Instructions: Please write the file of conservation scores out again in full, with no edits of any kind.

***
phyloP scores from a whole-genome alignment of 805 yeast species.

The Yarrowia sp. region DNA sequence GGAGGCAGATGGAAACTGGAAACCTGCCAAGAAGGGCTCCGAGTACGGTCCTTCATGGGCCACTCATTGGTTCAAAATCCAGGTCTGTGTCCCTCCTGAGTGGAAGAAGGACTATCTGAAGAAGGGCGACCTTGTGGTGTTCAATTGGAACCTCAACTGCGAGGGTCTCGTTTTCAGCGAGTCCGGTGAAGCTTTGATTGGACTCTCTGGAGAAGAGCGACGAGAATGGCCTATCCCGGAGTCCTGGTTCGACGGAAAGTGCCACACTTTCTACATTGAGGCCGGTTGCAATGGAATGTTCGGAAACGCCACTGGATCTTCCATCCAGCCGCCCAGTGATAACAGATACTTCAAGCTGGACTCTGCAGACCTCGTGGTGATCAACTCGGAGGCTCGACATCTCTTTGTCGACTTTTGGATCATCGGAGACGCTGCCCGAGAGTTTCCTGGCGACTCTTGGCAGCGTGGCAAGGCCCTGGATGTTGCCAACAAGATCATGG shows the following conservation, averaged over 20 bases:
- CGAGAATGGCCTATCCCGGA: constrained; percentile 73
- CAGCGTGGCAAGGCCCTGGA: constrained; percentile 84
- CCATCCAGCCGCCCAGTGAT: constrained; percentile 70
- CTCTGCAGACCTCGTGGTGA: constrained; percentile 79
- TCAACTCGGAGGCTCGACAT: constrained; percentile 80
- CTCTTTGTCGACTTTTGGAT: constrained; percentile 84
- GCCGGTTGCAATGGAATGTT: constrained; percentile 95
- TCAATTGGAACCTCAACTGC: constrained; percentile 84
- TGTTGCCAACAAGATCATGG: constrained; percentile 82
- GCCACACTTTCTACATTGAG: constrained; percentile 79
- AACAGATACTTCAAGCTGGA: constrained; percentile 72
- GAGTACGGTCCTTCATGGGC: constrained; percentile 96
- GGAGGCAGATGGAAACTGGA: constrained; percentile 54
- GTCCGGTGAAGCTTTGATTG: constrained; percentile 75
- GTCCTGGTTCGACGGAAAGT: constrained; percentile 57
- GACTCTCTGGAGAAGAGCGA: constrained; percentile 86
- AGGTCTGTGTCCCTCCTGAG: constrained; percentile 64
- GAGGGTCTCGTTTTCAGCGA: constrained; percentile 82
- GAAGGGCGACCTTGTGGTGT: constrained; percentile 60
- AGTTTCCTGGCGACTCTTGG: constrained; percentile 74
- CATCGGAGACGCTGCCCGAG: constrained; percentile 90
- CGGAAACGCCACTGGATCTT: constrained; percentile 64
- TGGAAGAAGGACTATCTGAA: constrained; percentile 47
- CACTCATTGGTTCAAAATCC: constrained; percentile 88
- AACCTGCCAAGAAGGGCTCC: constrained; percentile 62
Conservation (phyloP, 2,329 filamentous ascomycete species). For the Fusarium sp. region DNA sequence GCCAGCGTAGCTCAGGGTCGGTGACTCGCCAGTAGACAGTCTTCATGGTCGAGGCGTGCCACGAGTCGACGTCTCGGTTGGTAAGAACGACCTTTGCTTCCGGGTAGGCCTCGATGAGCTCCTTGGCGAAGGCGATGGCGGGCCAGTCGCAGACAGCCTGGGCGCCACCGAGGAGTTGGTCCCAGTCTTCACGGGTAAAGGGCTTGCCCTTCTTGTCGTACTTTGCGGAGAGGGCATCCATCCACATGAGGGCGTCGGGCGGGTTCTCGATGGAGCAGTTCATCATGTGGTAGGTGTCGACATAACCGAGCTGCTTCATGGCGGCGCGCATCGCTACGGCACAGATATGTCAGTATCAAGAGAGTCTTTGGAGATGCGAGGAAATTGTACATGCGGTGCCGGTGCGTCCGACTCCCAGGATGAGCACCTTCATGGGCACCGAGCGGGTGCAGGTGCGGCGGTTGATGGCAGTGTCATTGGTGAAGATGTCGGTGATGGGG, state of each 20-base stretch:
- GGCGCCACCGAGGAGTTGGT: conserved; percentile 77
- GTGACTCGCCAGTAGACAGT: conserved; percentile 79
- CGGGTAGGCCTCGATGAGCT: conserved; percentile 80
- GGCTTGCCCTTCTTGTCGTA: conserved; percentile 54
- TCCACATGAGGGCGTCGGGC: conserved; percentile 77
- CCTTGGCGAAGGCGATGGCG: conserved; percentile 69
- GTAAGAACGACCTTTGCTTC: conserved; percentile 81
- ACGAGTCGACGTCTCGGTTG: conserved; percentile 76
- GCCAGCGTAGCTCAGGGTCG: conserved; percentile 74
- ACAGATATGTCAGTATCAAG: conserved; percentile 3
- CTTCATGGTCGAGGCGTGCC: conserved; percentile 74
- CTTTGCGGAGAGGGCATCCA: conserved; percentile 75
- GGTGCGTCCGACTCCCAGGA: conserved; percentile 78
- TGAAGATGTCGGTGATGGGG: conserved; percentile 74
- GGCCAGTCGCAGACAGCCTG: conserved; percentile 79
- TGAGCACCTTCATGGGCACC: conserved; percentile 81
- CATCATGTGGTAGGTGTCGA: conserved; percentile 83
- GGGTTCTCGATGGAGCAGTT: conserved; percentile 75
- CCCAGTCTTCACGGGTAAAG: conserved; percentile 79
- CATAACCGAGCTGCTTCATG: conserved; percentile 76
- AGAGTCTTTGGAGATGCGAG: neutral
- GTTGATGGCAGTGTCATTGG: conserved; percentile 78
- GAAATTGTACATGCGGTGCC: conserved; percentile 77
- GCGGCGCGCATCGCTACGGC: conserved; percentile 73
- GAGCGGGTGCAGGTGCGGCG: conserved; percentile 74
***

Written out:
phyloP scores from a whole-genome alignment of 805 yeast species.

The Yarrowia sp. region DNA sequence GGAGGCAGATGGAAACTGGAAACCTGCCAAGAAGGGCTCCGAGTACGGTCCTTCATGGGCCACTCATTGGTTCAAAATCCAGGTCTGTGTCCCTCCTGAGTGGAAGAAGGACTATCTGAAGAAGGGCGACCTTGTGGTGTTCAATTGGAACCTCAACTGCGAGGGTCTCGTTTTCAGCGAGTCCGGTGAAGCTTTGATTGGACTCTCTGGAGAAGAGCGACGAGAATGGCCTATCCCGGAGTCCTGGTTCGACGGAAAGTGCCACACTTTCTACATTGAGGCCGGTTGCAATGGAATGTTCGGAAACGCCACTGGATCTTCCATCCAGCCGCCCAGTGATAACAGATACTTCAAGCTGGACTCTGCAGACCTCGTGGTGATCAACTCGGAGGCTCGACATCTCTTTGTCGACTTTTGGATCATCGGAGACGCTGCCCGAGAGTTTCCTGGCGACTCTTGGCAGCGTGGCAAGGCCCTGGATGTTGCCAACAAGATCATGG shows the following conservation, averaged over 20 bases:
- CGAGAATGGCCTATCCCGGA: constrained; percentile 73
- CAGCGTGGCAAGGCCCTGGA: constrained; percentile 84
- CCATCCAGCCGCCCAGTGAT: constrained; percentile 70
- CTCTGCAGACCTCGTGGTGA: constrained; percentile 79
- TCAACTCGGAGGCTCGACAT: constrained; percentile 80
- CTCTTTGTCGACTTTTGGAT: constrained; percentile 84
- GCCGGTTGCAATGGAATGTT: constrained; percentile 95
- TCAATTGGAACCTCAACTGC: constrained; percentile 84
- TGTTGCCAACAAGATCATGG: constrained; percentile 82
- GCCACACTTTCTACATTGAG: constrained; percentile 79
- AACAGATACTTCAAGCTGGA: constrained; percentile 72
- GAGTACGGTCCTTCATGGGC: constrained; percentile 96
- GGAGGCAGATGGAAACTGGA: constrained; percentile 54
- GTCCGGTGAAGCTTTGATTG: constrained; percentile 75
- GTCCTGGTTCGACGGAAAGT: constrained; percentile 57
- GACTCTCTGGAGAAGAGCGA: constrained; percentile 86
- AGGTCTGTGTCCCTCCTGAG: constrained; percentile 64
- GAGGGTCTCGTTTTCAGCGA: constrained; percentile 82
- GAAGGGCGACCTTGTGGTGT: constrained; percentile 60
- AGTTTCCTGGCGACTCTTGG: constrained; percentile 74
- CATCGGAGACGCTGCCCGAG: constrained; percentile 90
- CGGAAACGCCACTGGATCTT: constrained; percentile 64
- TGGAAGAAGGACTATCTGAA: constrained; percentile 47
- CACTCATTGGTTCAAAATCC: constrained; percentile 88
- AACCTGCCAAGAAGGGCTCC: constrained; percentile 62
Conservation (phyloP, 2,329 filamentous ascomycete species). For the Fusarium sp. region DNA sequence GCCAGCGTAGCTCAGGGTCGGTGACTCGCCAGTAGACAGTCTTCATGGTCGAGGCGTGCCACGAGTCGACGTCTCGGTTGGTAAGAACGACCTTTGCTTCCGGGTAGGCCTCGATGAGCTCCTTGGCGAAGGCGATGGCGGGCCAGTCGCAGACAGCCTGGGCGCCACCGAGGAGTTGGTCCCAGTCTTCACGGGTAAAGGGCTTGCCCTTCTTGTCGTACTTTGCGGAGAGGGCATCCATCCACATGAGGGCGTCGGGCGGGTTCTCGATGGAGCAGTTCATCATGTGGTAGGTGTCGACATAACCGAGCTGCTTCATGGCGGCGCGCATCGCTACGGCACAGATATGTCAGTATCAAGAGAGTCTTTGGAGATGCGAGGAAATTGTACATGCGGTGCCGGTGCGTCCGACTCCCAGGATGAGCACCTTCATGGGCACCGAGCGGGTGCAGGTGCGGCGGTTGATGGCAGTGTCATTGGTGAAGATGTCGGTGATGGGG, state of each 20-base stretch:
- GGCGCCACCGAGGAGTTGGT: conserved; percentile 77
- GTGACTCGCCAGTAGACAGT: conserved; percentile 79
- CGGGTAGGCCTCGATGAGCT: conserved; percentile 80
- GGCTTGCCCTTCTTGTCGTA: conserved; percentile 54
- TCCACATGAGGGCGTCGGGC: conserved; percentile 77
- CCTTGGCGAAGGCGATGGCG: conserved; percentile 69
- GTAAGAACGACCTTTGCTTC: conserved; percentile 81
- ACGAGTCGACGTCTCGGTTG: conserved; percentile 76
- GCCAGCGTAGCTCAGGGTCG: conserved; percentile 74
- ACAGATATGTCAGTATCAAG: conserved; percentile 3
- CTTCATGGTCGAGGCGTGCC: conserved; percentile 74
- CTTTGCGGAGAGGGCATCCA: conserved; percentile 75
- GGTGCGTCCGACTCCCAGGA: conserved; percentile 78
- TGAAGATGTCGGTGATGGGG: conserved; percentile 74
- GGCCAGTCGCAGACAGCCTG: conserved; percentile 79
- TGAGCACCTTCATGGGCACC: conserved; percentile 81
- CATCATGTGGTAGGTGTCGA: conserved; percentile 83
- GGGTTCTCGATGGAGCAGTT: conserved; percentile 75
- CCCAGTCTTCACGGGTAAAG: conserved; percentile 79
- CATAACCGAGCTGCTTCATG: conserved; percentile 76
- AGAGTCTTTGGAGATGCGAG: neutral
- GTTGATGGCAGTGTCATTGG: conserved; percentile 78
- GAAATTGTACATGCGGTGCC: conserved; percentile 77
- GCGGCGCGCATCGCTACGGC: conserved; percentile 73
- GAGCGGGTGCAGGTGCGGCG: conserved; percentile 74